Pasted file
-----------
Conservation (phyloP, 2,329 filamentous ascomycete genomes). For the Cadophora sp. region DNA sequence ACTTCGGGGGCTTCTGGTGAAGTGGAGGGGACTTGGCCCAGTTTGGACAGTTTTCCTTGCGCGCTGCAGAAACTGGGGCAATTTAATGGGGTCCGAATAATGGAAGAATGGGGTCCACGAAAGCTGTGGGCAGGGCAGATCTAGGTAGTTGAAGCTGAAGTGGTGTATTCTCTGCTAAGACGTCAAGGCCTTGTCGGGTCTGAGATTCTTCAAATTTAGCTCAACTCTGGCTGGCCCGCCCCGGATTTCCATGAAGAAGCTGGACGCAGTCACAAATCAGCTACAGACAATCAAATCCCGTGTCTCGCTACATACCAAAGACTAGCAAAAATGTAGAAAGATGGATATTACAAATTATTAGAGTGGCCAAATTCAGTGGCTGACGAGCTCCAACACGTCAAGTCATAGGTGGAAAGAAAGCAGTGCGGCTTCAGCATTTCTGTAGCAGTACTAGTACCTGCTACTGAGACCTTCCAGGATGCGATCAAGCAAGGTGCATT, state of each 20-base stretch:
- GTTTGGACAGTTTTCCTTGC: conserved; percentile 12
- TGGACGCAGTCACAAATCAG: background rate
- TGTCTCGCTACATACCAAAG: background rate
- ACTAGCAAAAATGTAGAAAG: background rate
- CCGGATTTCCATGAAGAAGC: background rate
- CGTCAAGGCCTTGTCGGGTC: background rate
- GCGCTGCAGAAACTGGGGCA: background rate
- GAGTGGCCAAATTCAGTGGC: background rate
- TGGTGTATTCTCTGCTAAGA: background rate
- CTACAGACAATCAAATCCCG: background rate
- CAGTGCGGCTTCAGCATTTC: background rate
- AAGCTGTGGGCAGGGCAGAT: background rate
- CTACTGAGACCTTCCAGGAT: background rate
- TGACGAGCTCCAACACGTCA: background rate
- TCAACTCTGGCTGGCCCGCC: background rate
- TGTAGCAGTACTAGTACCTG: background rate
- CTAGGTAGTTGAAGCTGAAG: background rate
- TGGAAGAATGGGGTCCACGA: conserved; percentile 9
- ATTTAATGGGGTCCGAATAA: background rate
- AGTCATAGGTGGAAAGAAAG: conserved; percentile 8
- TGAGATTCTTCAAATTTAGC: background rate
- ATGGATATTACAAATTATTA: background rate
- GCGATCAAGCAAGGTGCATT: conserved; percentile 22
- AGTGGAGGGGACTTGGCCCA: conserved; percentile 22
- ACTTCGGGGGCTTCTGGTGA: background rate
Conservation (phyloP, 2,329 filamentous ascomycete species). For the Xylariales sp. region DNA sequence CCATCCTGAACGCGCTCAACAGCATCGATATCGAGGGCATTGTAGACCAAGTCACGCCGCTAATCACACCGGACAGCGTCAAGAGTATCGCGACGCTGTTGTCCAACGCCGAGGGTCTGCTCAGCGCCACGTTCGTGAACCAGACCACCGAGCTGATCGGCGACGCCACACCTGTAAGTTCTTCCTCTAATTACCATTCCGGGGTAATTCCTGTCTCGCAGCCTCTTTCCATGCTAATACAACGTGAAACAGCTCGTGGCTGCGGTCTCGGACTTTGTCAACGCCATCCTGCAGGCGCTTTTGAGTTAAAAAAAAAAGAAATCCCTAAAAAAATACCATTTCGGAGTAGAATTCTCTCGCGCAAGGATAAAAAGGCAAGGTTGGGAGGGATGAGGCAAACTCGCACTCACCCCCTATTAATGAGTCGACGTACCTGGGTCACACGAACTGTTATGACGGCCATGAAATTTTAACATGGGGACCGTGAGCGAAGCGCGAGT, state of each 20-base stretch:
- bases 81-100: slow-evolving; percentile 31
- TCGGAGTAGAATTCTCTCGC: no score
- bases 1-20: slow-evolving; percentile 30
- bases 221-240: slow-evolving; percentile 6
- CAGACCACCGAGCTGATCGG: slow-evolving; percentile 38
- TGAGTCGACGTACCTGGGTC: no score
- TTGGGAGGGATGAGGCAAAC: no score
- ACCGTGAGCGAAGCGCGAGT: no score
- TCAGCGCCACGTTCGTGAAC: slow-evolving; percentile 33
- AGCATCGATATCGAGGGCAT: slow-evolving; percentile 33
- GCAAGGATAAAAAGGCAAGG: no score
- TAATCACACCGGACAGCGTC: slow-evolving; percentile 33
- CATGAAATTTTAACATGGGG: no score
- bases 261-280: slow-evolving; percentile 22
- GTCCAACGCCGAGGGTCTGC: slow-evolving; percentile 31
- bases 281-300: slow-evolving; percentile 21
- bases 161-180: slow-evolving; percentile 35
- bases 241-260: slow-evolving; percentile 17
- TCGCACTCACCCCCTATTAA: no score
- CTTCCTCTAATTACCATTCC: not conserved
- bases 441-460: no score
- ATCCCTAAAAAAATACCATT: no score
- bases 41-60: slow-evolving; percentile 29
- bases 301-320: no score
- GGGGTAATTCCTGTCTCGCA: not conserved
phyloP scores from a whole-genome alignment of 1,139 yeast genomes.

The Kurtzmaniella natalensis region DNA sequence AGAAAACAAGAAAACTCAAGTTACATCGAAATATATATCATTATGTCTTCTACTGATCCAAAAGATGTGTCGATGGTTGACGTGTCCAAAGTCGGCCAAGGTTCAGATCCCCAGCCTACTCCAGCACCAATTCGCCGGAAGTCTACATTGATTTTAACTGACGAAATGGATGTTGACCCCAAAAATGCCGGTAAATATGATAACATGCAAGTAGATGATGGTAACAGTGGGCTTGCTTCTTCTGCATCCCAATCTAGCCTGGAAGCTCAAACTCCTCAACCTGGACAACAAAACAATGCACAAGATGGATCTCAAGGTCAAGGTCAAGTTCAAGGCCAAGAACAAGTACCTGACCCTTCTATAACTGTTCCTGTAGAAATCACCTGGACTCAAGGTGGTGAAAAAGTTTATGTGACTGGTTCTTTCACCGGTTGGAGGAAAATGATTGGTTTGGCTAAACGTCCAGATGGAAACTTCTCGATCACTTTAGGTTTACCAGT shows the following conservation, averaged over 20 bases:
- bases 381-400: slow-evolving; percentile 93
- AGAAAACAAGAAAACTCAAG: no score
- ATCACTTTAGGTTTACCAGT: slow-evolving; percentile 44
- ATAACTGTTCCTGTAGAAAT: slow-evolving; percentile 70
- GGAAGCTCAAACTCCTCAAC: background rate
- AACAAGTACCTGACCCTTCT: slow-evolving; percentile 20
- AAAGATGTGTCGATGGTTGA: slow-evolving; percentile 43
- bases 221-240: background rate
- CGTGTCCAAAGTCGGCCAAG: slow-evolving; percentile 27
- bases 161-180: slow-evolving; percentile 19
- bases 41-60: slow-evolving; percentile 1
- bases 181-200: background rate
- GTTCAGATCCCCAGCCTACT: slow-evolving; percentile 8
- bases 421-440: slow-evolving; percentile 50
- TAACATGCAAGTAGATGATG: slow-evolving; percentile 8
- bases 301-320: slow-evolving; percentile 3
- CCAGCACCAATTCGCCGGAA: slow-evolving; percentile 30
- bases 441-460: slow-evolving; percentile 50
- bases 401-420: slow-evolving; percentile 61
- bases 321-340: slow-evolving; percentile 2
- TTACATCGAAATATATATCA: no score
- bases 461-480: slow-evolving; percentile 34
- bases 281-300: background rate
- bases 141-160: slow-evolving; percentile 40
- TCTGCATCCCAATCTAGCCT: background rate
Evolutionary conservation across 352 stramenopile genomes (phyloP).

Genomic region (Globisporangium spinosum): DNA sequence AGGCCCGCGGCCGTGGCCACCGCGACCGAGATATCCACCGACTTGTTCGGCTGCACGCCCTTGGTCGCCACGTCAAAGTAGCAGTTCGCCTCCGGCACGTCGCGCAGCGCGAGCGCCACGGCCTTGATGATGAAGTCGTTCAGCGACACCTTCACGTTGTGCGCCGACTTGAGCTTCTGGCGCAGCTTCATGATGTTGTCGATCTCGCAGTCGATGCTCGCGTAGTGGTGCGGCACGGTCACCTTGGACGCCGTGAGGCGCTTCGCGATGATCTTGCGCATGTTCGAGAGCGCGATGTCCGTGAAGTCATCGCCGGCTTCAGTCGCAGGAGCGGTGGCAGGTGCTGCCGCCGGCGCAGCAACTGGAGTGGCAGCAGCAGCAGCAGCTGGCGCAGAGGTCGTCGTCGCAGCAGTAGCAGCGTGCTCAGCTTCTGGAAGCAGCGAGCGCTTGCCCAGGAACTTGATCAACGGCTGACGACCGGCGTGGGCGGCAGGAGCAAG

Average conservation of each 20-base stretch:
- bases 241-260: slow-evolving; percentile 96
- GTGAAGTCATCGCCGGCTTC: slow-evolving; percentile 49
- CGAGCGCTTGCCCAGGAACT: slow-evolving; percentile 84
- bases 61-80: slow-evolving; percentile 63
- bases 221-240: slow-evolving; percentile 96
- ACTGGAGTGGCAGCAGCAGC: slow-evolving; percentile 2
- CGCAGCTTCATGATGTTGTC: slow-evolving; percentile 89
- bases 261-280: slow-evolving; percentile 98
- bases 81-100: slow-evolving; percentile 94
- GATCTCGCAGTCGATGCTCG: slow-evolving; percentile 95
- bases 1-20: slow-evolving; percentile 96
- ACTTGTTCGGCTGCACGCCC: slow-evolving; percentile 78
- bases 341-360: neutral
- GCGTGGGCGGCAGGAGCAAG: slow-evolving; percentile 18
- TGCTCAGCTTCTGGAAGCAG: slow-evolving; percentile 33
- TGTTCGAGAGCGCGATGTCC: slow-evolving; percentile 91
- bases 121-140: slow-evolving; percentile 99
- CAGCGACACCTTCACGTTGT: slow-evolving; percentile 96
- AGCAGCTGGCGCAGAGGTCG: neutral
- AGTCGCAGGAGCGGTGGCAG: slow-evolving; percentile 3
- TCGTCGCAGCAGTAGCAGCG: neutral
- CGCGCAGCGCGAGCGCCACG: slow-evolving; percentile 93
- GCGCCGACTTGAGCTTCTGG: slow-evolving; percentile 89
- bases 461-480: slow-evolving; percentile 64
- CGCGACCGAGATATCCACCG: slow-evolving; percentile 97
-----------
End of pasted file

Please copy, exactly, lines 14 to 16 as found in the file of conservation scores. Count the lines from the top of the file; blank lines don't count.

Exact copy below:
- CTACTGAGACCTTCCAGGAT: background rate
- TGACGAGCTCCAACACGTCA: background rate
- TCAACTCTGGCTGGCCCGCC: background rate